Reading about the up and coming Lake of Stars Festival in Malawi has been inspiring and frustrating. Lake of Stars promotes event-tourism and Malawi’s creative industries. Festival organisers have worked with the Malawi government who have recognised the crucial part that tourism can play in the economic development of Malawi. “….We have analysed the economy and looked at where there is the largest potential [for development] and we believe that tourism will play a vital role. The development of the tourism industry as a major foreign exchange earner is one of the Malawi government’s key objectives” (from a Forbes and SADC report). The festival which runs from the 30th of September to the 2nd of October 2011, has already exposed over 200 million people to Malawi through its media coverage, notably on global news networks (BBC, CNN) and online.
With a mission to promote and generate revenue from Malawian arts and tourism through international interaction and exposure, one can see it is certainly achieving that mission. That is inspiring. The frustrating part is seeing the success of such projects and and asking why Zambia is not doing something similar? “Support for creative industries offers significant potential for economic growth (Report from the Commonwealth Foundation) and there is empirical evidence that the creative industries are among the most dynamic emerging sectors in world trade” (UN Creative Economy Report).
BackgroundThe festivals beginnings are interesting too. Will Jameson first visited Malawi in 1998 as a volunteer. During that time he also travelled to Zimbabwe, Zambia and Mozambique. On returning to England, Will’s souvenir was an empty carton of ‘Chibuku Shake Shake’ beer (despised by many who blame this cheap beer for the downfall of many young men but the inspiration for what is now an amazing success). With three friends Will set up a night club in the UK. Named Chibuku (after the beer) it went on to win Best UK Club in the Mixmag Awards in 2004. That same year, armed with the experience and contacts from running the night club, Will set up the Lake of Stars Festival to encourage international tourism to Malawi. Headlined by Chibuku favourite, Groove Armada’s Andy Cato that first festival attracted dozens of people from the UK and hundreds attended from all over Malawi and Southern Africa. It won the Malawi Tourism Award in its first year and is now one of the highlights of the international festival calendar.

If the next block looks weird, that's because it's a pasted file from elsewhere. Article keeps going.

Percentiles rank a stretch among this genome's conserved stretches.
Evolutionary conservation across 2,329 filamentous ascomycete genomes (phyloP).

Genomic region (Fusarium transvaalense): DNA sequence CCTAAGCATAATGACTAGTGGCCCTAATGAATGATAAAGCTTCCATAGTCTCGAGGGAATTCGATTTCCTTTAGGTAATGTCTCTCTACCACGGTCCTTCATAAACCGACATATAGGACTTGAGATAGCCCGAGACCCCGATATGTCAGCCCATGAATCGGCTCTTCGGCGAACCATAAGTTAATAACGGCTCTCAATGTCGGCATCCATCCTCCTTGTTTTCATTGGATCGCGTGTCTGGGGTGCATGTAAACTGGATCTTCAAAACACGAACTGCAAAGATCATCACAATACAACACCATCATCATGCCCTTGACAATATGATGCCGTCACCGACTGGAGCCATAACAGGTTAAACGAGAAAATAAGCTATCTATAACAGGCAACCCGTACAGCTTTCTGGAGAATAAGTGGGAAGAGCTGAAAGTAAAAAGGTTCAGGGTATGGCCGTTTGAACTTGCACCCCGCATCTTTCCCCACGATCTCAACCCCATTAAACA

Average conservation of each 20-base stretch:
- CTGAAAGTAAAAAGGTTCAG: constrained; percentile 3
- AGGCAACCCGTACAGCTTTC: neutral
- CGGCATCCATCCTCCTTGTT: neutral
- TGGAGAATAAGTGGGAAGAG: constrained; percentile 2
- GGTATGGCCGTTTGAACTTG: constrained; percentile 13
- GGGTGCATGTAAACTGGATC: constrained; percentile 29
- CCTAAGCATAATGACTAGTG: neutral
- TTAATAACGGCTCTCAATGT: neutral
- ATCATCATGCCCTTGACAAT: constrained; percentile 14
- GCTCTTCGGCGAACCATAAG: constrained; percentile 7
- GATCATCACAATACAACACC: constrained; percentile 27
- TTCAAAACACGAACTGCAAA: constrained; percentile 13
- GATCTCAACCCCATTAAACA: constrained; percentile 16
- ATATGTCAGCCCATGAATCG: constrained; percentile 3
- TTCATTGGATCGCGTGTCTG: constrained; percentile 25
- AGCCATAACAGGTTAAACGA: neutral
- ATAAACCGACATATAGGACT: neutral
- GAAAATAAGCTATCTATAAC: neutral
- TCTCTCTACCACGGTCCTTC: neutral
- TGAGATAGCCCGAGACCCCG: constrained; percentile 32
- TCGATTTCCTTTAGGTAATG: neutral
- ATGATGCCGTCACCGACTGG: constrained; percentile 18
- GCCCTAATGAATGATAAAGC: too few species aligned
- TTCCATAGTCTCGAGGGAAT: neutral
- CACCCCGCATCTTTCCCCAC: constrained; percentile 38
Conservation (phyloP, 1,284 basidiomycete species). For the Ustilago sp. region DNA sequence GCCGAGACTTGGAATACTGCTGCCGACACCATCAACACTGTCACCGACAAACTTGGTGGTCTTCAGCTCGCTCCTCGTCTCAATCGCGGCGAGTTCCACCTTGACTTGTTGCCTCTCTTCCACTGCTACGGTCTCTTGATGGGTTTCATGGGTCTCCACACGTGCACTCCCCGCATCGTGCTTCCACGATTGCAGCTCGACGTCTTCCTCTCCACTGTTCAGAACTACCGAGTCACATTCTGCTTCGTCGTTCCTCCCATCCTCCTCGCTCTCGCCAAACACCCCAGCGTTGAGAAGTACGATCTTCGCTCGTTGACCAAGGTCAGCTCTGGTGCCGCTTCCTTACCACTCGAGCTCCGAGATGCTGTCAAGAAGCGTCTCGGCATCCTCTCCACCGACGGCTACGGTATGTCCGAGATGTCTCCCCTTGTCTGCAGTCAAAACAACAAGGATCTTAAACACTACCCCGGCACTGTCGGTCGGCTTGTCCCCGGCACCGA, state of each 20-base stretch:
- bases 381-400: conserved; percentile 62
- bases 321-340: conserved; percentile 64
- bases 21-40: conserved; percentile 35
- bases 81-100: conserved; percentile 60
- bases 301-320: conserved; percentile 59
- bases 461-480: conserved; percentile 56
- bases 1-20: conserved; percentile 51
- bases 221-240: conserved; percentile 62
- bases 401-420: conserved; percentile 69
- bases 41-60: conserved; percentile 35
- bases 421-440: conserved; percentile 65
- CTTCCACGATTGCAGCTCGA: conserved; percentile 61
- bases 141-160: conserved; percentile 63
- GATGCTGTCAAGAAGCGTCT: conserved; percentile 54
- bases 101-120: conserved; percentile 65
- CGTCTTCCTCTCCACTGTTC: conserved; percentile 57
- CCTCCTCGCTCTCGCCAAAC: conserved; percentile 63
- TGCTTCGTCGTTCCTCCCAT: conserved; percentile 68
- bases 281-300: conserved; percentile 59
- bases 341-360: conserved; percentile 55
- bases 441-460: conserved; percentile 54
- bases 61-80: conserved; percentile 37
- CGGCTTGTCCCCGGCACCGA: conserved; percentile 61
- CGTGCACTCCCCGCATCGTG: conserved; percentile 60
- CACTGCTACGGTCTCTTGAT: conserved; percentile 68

Festival informationSet on the shimmering, palm-fringed shores of Lake Malawi, international and African artists gather for a musical, social and cultural exchange unlike anything you will have seen before. For many it has become a focal point of travelling around this beautiful country, forming part of an itinerary spanning what Malawi has to offer. Tickets are on sale now for the festival. The line-up cements Lake of Stars’ reputation as a truly global, naturally Malawian event with dozens of Malawian acts joined by talent from across Africa (including South Africa, Namibia, Kenya) and beyond from the UK, USA and France. Foals, Freshly Ground, Black Missionaries, Baio (Vampire Weekend) give you a small taste of the 70 plus line up for 2011. Where else can you see acts from across the world playing everything from indie to kwaito to reggae and dubstep in a location that Wanderlust travel magazine hails as one of the Top Ten emerging travel destinations in the world? To stay connected with Lake of Stars festival developments:
Getting from Zambia to the 2011 festivalTickets are available here. Kalulu Backpackers have arranged a bus to go to the festival from Lusaka. There’s just 20 places so get booked on NOW. There are other coach companies who travel to Malawai from Zambia but we currently have no information on them. Flights to Malawi from Zambia are available from South African Airways. If you do go, make sure you send us some pictures!
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